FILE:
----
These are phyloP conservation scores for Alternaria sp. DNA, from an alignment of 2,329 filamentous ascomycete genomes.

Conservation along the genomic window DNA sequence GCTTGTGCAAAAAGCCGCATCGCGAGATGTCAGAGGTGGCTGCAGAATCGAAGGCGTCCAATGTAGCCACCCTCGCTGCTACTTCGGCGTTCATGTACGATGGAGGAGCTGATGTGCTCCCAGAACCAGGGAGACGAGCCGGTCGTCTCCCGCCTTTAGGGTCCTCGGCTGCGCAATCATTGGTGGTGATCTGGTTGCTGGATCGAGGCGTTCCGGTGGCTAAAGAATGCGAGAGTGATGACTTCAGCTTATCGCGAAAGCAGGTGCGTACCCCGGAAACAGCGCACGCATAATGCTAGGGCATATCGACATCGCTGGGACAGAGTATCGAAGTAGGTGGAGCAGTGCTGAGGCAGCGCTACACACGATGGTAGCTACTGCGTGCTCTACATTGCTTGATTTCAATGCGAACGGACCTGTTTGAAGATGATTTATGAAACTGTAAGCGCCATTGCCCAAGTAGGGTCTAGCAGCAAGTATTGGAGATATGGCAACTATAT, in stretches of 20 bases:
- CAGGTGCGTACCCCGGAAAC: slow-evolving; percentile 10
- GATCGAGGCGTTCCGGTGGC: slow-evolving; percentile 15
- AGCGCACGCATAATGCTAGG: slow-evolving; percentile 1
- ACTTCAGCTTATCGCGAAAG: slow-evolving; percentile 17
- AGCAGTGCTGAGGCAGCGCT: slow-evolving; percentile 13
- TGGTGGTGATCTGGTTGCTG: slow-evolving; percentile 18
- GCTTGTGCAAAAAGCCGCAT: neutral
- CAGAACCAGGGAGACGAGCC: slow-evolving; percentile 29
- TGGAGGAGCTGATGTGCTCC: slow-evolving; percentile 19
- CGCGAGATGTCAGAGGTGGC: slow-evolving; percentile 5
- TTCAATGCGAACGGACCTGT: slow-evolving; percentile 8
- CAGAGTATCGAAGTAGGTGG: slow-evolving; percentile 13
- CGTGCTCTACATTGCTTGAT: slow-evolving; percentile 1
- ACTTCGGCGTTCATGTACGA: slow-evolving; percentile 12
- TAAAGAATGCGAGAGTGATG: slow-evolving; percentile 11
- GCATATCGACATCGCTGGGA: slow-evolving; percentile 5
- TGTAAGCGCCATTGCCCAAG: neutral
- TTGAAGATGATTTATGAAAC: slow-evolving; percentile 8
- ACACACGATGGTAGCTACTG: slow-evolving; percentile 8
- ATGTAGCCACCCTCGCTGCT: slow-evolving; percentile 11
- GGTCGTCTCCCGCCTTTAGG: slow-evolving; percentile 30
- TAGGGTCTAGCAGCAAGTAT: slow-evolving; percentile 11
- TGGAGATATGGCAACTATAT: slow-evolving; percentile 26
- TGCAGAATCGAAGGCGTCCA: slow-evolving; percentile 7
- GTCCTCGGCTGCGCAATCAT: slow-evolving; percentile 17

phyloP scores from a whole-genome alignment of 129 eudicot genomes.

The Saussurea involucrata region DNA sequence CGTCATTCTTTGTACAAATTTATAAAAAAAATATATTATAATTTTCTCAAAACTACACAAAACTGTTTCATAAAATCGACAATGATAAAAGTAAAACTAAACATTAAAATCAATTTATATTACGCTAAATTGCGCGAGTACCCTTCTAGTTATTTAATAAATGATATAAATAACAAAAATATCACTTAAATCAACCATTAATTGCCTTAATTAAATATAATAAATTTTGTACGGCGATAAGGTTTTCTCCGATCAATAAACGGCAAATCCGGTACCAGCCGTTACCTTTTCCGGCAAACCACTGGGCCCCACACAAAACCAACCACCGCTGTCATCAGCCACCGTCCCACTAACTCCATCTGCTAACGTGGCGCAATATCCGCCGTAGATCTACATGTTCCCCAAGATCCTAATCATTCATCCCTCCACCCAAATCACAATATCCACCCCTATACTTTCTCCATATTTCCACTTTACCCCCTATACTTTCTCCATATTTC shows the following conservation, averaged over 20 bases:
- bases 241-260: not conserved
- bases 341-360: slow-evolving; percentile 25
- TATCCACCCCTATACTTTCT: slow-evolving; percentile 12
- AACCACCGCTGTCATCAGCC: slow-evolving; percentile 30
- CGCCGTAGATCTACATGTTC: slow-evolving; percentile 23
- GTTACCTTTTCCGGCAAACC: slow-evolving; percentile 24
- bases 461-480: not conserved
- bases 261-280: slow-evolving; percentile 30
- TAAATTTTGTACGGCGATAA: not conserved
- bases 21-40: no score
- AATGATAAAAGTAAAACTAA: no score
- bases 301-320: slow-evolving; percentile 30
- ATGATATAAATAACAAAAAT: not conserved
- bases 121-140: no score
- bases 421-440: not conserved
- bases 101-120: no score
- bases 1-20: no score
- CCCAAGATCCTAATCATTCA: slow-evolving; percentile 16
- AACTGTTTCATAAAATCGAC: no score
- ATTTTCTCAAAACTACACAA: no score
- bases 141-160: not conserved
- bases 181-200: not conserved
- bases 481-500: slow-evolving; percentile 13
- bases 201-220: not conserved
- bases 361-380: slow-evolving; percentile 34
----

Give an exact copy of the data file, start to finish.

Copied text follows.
These are phyloP conservation scores for Alternaria sp. DNA, from an alignment of 2,329 filamentous ascomycete genomes.

Conservation along the genomic window DNA sequence GCTTGTGCAAAAAGCCGCATCGCGAGATGTCAGAGGTGGCTGCAGAATCGAAGGCGTCCAATGTAGCCACCCTCGCTGCTACTTCGGCGTTCATGTACGATGGAGGAGCTGATGTGCTCCCAGAACCAGGGAGACGAGCCGGTCGTCTCCCGCCTTTAGGGTCCTCGGCTGCGCAATCATTGGTGGTGATCTGGTTGCTGGATCGAGGCGTTCCGGTGGCTAAAGAATGCGAGAGTGATGACTTCAGCTTATCGCGAAAGCAGGTGCGTACCCCGGAAACAGCGCACGCATAATGCTAGGGCATATCGACATCGCTGGGACAGAGTATCGAAGTAGGTGGAGCAGTGCTGAGGCAGCGCTACACACGATGGTAGCTACTGCGTGCTCTACATTGCTTGATTTCAATGCGAACGGACCTGTTTGAAGATGATTTATGAAACTGTAAGCGCCATTGCCCAAGTAGGGTCTAGCAGCAAGTATTGGAGATATGGCAACTATAT, in stretches of 20 bases:
- CAGGTGCGTACCCCGGAAAC: slow-evolving; percentile 10
- GATCGAGGCGTTCCGGTGGC: slow-evolving; percentile 15
- AGCGCACGCATAATGCTAGG: slow-evolving; percentile 1
- ACTTCAGCTTATCGCGAAAG: slow-evolving; percentile 17
- AGCAGTGCTGAGGCAGCGCT: slow-evolving; percentile 13
- TGGTGGTGATCTGGTTGCTG: slow-evolving; percentile 18
- GCTTGTGCAAAAAGCCGCAT: neutral
- CAGAACCAGGGAGACGAGCC: slow-evolving; percentile 29
- TGGAGGAGCTGATGTGCTCC: slow-evolving; percentile 19
- CGCGAGATGTCAGAGGTGGC: slow-evolving; percentile 5
- TTCAATGCGAACGGACCTGT: slow-evolving; percentile 8
- CAGAGTATCGAAGTAGGTGG: slow-evolving; percentile 13
- CGTGCTCTACATTGCTTGAT: slow-evolving; percentile 1
- ACTTCGGCGTTCATGTACGA: slow-evolving; percentile 12
- TAAAGAATGCGAGAGTGATG: slow-evolving; percentile 11
- GCATATCGACATCGCTGGGA: slow-evolving; percentile 5
- TGTAAGCGCCATTGCCCAAG: neutral
- TTGAAGATGATTTATGAAAC: slow-evolving; percentile 8
- ACACACGATGGTAGCTACTG: slow-evolving; percentile 8
- ATGTAGCCACCCTCGCTGCT: slow-evolving; percentile 11
- GGTCGTCTCCCGCCTTTAGG: slow-evolving; percentile 30
- TAGGGTCTAGCAGCAAGTAT: slow-evolving; percentile 11
- TGGAGATATGGCAACTATAT: slow-evolving; percentile 26
- TGCAGAATCGAAGGCGTCCA: slow-evolving; percentile 7
- GTCCTCGGCTGCGCAATCAT: slow-evolving; percentile 17

phyloP scores from a whole-genome alignment of 129 eudicot genomes.

The Saussurea involucrata region DNA sequence CGTCATTCTTTGTACAAATTTATAAAAAAAATATATTATAATTTTCTCAAAACTACACAAAACTGTTTCATAAAATCGACAATGATAAAAGTAAAACTAAACATTAAAATCAATTTATATTACGCTAAATTGCGCGAGTACCCTTCTAGTTATTTAATAAATGATATAAATAACAAAAATATCACTTAAATCAACCATTAATTGCCTTAATTAAATATAATAAATTTTGTACGGCGATAAGGTTTTCTCCGATCAATAAACGGCAAATCCGGTACCAGCCGTTACCTTTTCCGGCAAACCACTGGGCCCCACACAAAACCAACCACCGCTGTCATCAGCCACCGTCCCACTAACTCCATCTGCTAACGTGGCGCAATATCCGCCGTAGATCTACATGTTCCCCAAGATCCTAATCATTCATCCCTCCACCCAAATCACAATATCCACCCCTATACTTTCTCCATATTTCCACTTTACCCCCTATACTTTCTCCATATTTC shows the following conservation, averaged over 20 bases:
- bases 241-260: not conserved
- bases 341-360: slow-evolving; percentile 25
- TATCCACCCCTATACTTTCT: slow-evolving; percentile 12
- AACCACCGCTGTCATCAGCC: slow-evolving; percentile 30
- CGCCGTAGATCTACATGTTC: slow-evolving; percentile 23
- GTTACCTTTTCCGGCAAACC: slow-evolving; percentile 24
- bases 461-480: not conserved
- bases 261-280: slow-evolving; percentile 30
- TAAATTTTGTACGGCGATAA: not conserved
- bases 21-40: no score
- AATGATAAAAGTAAAACTAA: no score
- bases 301-320: slow-evolving; percentile 30
- ATGATATAAATAACAAAAAT: not conserved
- bases 121-140: no score
- bases 421-440: not conserved
- bases 101-120: no score
- bases 1-20: no score
- CCCAAGATCCTAATCATTCA: slow-evolving; percentile 16
- AACTGTTTCATAAAATCGAC: no score
- ATTTTCTCAAAACTACACAA: no score
- bases 141-160: not conserved
- bases 181-200: not conserved
- bases 481-500: slow-evolving; percentile 13
- bases 201-220: not conserved
- bases 361-380: slow-evolving; percentile 34